The offered privacy policies are simple to read, offer multiple language support, and are tailored to your needs by a professional legal team. The only thing you need to provide are the services that your website uses to collect any information from your visitors—be it Google Analytics, Facebook, Disqus or any other service. You can use either the free or the pro version of this service. The generated privacy policies incorporate useful design, usability and information architecture—use it. (sp)
The library adds new regex and replacement text syntax, two new regex flags and provides a suite of functions and methods to make complex regex processing easier. Among other things, it has a comprehensive support for capture names (e.g. the characters
$. It also supports using plugins that add new syntax and flags to XRegExp’s regular expression language. XRegExp is fully compliant with the regular expression flavor specified in ES3 and ES5, and works with Internet Explorer 5.5+, Firefox 2+, Safari 3+, Chrome and Opera 9.5+. (cc)
You love to write. You even have your own website, reviewing movies, books or just musical events at your favorite watering hole. In the morning you wake up, sit down to communicate your thoughts, then open your office program, your Web browser, log in to the interface of your CMS, and then realize you forgot that awesome opening line during the tedious log-in procedure. In your funk, you start to notice the little flaws in your design, and it all starts to feel worse.
Andreas Carlsson and Jaan Orvet have created a publishing platform that allows you to auto-publish your articles by simply saving them in your Dropbox. You write in a text-file, you save it and then Skrivr converts it to valid HTML and automatically publishes it. Skrivr lets you create an easy-to-use, adaptive website, with pre-built themes. Thanks to advanced typographic features, you can have a much more responsive website that adapts to screen sizes and orientations. And if you’d rather use your own domain with Skrivr, you can do it, too! All-in-all, Skrivr promises an easier publishing experience, which can make publishing much less daunting. An interesting idea; only a beta-version is available for now. (jc)
A good relationship can be characterized as two people that fit together. Aura Seltzer adopted this idea for her game Type Connection, which was her MFA thesis project. In this game, you are a procurer who mates different typefaces. Each typeface is a lonely character searching for love—so your job is to find its perfect partner.
First you choose a base character. Then you take one of four strategies to find a couple for your character. You can choose between various pairing types, such as “rely on family”, “seek the similar”, “embrace the other” or “explore the past”. The first strategy gives you information about the font family. If you use the “seek the similar”, you would bring similar looking characters together. “Embrace the other” is for pairing very different styles together. And with “explore the past”, both typefaces show a common origin. In the next step you would get three typefaces and must choose one pair for the base character. By playing the game you will not only explore type history, but also learn typographic terms, while actually learning how to pair typefaces. (sv)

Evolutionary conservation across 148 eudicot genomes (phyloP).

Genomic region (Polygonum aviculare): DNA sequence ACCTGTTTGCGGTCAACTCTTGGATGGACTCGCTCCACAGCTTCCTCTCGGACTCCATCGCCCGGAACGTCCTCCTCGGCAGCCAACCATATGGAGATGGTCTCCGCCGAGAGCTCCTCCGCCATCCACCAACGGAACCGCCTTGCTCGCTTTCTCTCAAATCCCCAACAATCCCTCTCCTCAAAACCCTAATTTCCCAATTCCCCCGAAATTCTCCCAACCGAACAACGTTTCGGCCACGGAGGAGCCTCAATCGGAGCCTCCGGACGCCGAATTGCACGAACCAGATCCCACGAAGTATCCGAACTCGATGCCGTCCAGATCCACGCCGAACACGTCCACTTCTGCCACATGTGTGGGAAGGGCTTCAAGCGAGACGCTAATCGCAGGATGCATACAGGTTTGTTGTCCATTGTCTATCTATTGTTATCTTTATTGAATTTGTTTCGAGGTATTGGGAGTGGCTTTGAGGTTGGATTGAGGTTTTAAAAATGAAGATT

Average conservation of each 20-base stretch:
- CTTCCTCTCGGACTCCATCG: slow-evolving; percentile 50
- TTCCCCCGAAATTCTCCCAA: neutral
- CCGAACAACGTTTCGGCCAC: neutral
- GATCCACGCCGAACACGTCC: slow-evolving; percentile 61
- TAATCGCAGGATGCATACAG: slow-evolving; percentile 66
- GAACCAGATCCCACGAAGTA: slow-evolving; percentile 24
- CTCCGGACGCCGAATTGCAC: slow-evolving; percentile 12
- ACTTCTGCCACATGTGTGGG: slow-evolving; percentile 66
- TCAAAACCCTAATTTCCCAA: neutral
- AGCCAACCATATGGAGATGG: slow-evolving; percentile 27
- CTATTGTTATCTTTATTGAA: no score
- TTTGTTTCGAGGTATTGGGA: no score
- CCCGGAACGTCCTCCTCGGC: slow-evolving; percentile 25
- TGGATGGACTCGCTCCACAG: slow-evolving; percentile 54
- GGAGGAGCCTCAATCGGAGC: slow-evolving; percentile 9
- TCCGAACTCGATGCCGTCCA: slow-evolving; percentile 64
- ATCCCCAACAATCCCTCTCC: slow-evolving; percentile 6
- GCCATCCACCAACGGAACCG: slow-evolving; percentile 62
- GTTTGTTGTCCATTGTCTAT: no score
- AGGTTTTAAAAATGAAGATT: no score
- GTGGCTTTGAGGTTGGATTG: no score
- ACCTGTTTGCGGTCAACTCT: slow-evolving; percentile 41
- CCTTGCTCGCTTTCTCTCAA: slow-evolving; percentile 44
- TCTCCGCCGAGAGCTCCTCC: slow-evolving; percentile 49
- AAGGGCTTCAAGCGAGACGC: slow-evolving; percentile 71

There are many ways to give good advice: nice words, a lovely melody, poetry… and sometimes a simple illustration can help to deliver the message. Take a look at these Positive Posters and you will understand how.
This project features posters that were designed by artists and designers worldwide with one simple purpose: to send a good message out into the world. Positive Posters is an Australian-based non-profit organization that aims, with the support of designers, to raise international awareness for global social issues.
Among many examples you will see graphics about womens’ rights, social equality, anti-smoking, democracy, campaigns against nuclear energy, etc. Each of them is accompanied by a small tagline that makes sure the audience gets the message—beautiful messages presented in a beautiful way. (tt)
The authors in this newsletter are: Stephan Poppe (sp), Cameron Chapman (cc), Talita Telma (tt), Jan Constantin (jc), Svetlana Senkewitch (sv), Vitaly Friedman (vf), Iris Ljesnjanin (il).
The Smashing Newsletter Team prepares bi-weekly newsletter issues with lots of love and appreciation for the good ol' Web with the latest tips and tricks for designers and Web developers. Vitaly Friedman, Smashing Magazine's editor-in-chief, started this project back in early 2010. Today, we can't imagine a better way of informing and communicating with our fans and readers!